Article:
How To Reduce The Risk Of A Miscarriage During A Pregnancy: Its Symptoms, Signs, Causes, Types, And Treatments
Having a miscarriage is the greatest fear of pregnant women. Once life is formed in the womb, there is an automatic connection between the mother and the unborn child. When a miscarriage occurs, it is not just the pregnant woman’s physical health which is at risk. The experience of losing a life in the womb will have serious repercussions on the mother’s mental and emotional health.
What is a Miscarriage?
Miscarriage is a situation whereby the pregnancy is terminated; usually during the first 20 weeks of gestation. In fact, most happen within the first 12 weeks. The American College of Obstetricians and Gynecologists (ACOG) report that miscarriage accounts for the majority of pregnancy losses.
Pregnancy is a happy time for the couple. However, the chances of miscarriage during pregnancy are always there. If you are planning to start a family or know of someone who is, you should be informed about miscarriages.
In this article, we will explain to you how miscarriages occur, the different types, and most importantly, how to prevent them from happening.
What Causes Miscarriages?
As mentioned earlier, the first 12 weeks carries the highest risk of miscarriage. During this stage, a baby’s chromosomes could develop problems. Doctors refer to this condition as a “Chromosomal Abnormality”.
A chromosomal abnormality can occur if either the egg or the sperm was compromised even before the zygote could complete the cell division process. Your chromosomes are genetically predetermined. It is not your fault if you or your partner has too many or too few chromosomes.
However, there are other factors that can increase the chances of a miscarriage during pregnancy. These factors are as follows:
- Poor lifestyle choices – Smoking, alcohol consumption, eating highly-processed foods, and use of illegal drugs
- Exposure to toxic chemicals
- Exposure to radiation
- Thyroid disease
- Maternal age
When you get pregnant, you should regularly consult with your doctor. A successful pregnancy requires team effort: You, your spouse, and the doctor. In the team, the doctor is your Coach. He/she will draw up a game plan designed to support a successful and healthy pregnancy.
However, pregnancy is filled with uncertainties. It pays to be aware of signs and symptoms that you may be at risk of having a miscarriage:
- Secretion of mucus with a white-pinkish color
- Painful contractions every 5 to 20 minutes
- Tissue that appears like clots coming out of the vagina
- Severe cramps in the lower back area
- Weight loss
- Brown or red bleeding; may not be accompanied by cramps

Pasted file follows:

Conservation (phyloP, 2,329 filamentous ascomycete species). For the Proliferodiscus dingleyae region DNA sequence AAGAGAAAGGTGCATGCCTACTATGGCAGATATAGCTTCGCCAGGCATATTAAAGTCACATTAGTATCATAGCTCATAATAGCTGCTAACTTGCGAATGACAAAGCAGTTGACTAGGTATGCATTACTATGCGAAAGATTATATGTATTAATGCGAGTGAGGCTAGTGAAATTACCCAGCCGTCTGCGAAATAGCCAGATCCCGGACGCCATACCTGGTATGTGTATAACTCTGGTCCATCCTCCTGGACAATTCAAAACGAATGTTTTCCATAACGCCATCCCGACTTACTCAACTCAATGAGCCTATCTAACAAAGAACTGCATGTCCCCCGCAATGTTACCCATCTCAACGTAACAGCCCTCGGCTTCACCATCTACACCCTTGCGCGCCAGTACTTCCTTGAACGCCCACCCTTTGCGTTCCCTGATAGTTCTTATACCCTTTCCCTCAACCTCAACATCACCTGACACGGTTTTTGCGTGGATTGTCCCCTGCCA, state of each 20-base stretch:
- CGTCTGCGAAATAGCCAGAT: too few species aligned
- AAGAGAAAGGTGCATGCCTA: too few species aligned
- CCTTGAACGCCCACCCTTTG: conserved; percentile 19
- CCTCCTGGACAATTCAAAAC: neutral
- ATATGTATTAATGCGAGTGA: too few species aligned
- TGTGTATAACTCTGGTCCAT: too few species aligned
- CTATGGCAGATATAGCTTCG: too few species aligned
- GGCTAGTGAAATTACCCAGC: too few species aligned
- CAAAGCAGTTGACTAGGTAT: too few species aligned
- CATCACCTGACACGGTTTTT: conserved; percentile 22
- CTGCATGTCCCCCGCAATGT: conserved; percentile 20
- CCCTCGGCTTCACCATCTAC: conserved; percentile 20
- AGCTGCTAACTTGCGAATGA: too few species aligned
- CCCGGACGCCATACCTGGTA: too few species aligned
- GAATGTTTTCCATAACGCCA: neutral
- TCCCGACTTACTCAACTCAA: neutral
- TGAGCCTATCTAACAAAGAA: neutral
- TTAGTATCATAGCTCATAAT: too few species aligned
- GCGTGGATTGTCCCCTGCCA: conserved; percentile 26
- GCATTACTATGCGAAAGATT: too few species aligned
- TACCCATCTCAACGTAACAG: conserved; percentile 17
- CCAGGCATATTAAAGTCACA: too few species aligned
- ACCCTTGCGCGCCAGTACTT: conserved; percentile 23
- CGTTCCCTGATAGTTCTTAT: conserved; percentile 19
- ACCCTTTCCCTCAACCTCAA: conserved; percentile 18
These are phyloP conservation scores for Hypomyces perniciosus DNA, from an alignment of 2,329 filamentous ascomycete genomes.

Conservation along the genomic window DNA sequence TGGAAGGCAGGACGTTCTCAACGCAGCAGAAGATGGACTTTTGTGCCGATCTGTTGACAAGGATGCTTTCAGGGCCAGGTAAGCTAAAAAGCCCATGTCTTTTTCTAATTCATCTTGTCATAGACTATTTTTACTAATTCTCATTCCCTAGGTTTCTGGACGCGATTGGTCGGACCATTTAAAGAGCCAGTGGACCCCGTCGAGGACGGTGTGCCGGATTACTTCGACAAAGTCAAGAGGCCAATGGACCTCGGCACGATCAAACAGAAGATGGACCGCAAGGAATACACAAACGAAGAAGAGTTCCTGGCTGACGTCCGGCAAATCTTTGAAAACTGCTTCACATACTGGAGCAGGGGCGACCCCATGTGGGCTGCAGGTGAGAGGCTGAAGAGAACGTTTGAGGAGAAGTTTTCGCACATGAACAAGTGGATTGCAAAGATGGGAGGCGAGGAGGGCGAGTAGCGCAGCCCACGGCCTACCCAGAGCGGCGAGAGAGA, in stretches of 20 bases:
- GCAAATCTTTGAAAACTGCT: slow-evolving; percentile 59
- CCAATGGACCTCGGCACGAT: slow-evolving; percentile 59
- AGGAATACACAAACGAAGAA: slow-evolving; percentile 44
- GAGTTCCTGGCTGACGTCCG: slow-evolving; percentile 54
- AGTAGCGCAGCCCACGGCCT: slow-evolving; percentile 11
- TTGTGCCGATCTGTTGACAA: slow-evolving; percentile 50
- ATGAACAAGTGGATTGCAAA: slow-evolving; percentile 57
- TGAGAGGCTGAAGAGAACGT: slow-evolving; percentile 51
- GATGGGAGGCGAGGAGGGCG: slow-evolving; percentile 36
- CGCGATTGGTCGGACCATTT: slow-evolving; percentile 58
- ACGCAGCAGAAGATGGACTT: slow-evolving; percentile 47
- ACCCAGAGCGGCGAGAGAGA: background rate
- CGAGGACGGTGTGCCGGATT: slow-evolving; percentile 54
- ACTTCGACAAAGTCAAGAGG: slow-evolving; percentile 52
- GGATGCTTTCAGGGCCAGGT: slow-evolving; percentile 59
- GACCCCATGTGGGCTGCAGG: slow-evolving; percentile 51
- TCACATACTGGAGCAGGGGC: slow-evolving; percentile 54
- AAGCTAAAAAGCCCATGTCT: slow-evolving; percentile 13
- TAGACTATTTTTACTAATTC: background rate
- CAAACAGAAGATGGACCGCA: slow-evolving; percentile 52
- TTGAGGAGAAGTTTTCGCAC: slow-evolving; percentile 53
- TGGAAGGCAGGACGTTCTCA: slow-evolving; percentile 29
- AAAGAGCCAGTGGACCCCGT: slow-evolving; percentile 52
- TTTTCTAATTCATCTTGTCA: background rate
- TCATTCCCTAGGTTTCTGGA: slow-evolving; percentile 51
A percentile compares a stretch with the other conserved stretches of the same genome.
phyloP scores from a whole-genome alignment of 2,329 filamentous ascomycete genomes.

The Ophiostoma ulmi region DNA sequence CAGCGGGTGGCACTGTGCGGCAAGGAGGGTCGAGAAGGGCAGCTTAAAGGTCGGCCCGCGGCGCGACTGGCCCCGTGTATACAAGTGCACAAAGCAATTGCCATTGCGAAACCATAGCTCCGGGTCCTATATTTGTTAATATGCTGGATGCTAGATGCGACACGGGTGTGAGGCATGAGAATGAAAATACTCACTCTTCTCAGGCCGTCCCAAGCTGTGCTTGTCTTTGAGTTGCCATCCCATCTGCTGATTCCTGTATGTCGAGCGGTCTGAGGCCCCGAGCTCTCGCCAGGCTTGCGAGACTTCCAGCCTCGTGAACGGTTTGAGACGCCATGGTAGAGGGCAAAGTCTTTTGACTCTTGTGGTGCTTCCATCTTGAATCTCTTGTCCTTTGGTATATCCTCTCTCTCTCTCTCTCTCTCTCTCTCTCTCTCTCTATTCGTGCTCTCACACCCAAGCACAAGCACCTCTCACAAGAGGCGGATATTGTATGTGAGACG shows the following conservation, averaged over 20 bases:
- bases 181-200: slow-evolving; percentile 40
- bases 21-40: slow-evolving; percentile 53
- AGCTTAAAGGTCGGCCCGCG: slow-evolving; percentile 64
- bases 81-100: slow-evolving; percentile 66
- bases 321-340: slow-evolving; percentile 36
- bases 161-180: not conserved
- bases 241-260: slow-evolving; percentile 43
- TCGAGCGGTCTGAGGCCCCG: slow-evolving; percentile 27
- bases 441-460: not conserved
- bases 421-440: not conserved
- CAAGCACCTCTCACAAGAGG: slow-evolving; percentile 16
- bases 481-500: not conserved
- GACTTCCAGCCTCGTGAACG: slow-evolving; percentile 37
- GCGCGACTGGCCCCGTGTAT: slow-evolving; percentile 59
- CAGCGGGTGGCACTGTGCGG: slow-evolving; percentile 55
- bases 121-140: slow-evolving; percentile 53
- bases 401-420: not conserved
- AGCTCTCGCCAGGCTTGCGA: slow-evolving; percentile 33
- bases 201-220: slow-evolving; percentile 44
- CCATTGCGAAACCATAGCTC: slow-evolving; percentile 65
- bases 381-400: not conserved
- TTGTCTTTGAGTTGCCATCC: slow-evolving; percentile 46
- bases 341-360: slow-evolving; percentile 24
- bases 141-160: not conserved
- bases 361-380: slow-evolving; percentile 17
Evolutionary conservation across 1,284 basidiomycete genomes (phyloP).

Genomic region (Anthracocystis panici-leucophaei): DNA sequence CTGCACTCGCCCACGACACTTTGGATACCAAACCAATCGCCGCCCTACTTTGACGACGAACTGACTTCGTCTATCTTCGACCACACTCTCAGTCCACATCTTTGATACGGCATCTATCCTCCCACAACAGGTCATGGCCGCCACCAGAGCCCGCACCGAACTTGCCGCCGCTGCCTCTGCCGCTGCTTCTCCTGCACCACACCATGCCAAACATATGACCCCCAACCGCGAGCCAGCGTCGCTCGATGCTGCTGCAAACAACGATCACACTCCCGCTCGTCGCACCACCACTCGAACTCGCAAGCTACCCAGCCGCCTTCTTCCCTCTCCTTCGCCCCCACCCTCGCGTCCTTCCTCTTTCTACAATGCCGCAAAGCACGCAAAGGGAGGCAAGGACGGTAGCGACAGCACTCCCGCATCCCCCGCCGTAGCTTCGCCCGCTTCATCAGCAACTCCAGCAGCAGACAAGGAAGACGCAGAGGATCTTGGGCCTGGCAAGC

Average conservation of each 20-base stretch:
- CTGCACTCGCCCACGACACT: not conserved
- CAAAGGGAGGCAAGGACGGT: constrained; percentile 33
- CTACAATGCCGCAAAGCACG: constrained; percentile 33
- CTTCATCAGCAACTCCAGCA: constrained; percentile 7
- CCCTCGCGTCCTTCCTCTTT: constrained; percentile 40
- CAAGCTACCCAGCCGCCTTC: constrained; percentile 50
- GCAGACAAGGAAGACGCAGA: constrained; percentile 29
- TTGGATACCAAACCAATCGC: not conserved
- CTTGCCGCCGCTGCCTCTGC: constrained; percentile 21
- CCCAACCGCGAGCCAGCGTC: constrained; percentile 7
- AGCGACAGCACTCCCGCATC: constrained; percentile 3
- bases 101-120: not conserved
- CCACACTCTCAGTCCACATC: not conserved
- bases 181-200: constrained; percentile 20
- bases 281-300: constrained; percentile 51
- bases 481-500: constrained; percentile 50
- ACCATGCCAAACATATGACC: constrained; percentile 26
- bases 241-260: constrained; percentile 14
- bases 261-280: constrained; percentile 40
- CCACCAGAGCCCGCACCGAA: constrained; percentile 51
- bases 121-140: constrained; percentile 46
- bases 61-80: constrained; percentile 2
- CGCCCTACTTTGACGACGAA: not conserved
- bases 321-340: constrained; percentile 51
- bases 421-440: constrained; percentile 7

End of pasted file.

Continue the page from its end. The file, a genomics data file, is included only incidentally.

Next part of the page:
If you see or experience any one of these symptoms, please do not hesitate or self-diagnose. You should visit your doctor immediately.
What Are The Types Of Miscarriage?
Generally, a miscarriage is called just that, a miscarriage. However, there are different reasons for miscarriages. The symptoms and signs of early miscarriage plus the resulting conditions can help the doctor identify the possible causes and recommend the appropriate treatment for the pregnant woman.
Here are the 8 types of miscarriages:
- Threatened Miscarriage – During the early stages of the pregnancy, the woman may experience uterine bleeding. This could be accompanied by cramping or tremendous pain on the lower backside.
- Incomplete Miscarriage – The cervix is dilated and has been opened. The woman will feel abdominal or lower back pain. The bleeding and abdominal/lower back pain will persist until the miscarriage has been completed.
- Complete Miscarriage – This is a type of miscarriage that occurs when the contents of the embryo have emptied out from the uterus.
- Missed Miscarriage – Perhaps the most traumatic for pregnant women. A missed miscarriage is the situation where the woman had a miscarriage without knowing it. There are no signs of early miscarriage. It is only identified via ultrasound or the disappearance of the heartbeat.
- Recurrent Miscarriage – This is a case where the pregnant woman experiences a miscarriage for 3 consecutive first trimesters.
- Blighted Ovum – The fertilized egg successfully implants onto the uterine wall. However, fetal development does not take place.
- Ectopic Pregnancy – The fertilized egg gets implanted in another place; usually the fallopian tube, instead of the uterine wall. The development of the fetus has to be stopped. Otherwise, it would pose the health of the mother at serious risk.
- Molar Pregnancy – A genetic error occurs during fertilization which leads to the development of abnormal tissue.
Regardless of the type of miscarriage, the event will always be a traumatic one for the woman. Thus, it is important to take precautions before and during pregnancy in order to protect and safeguard the health of the mother and the unborn baby.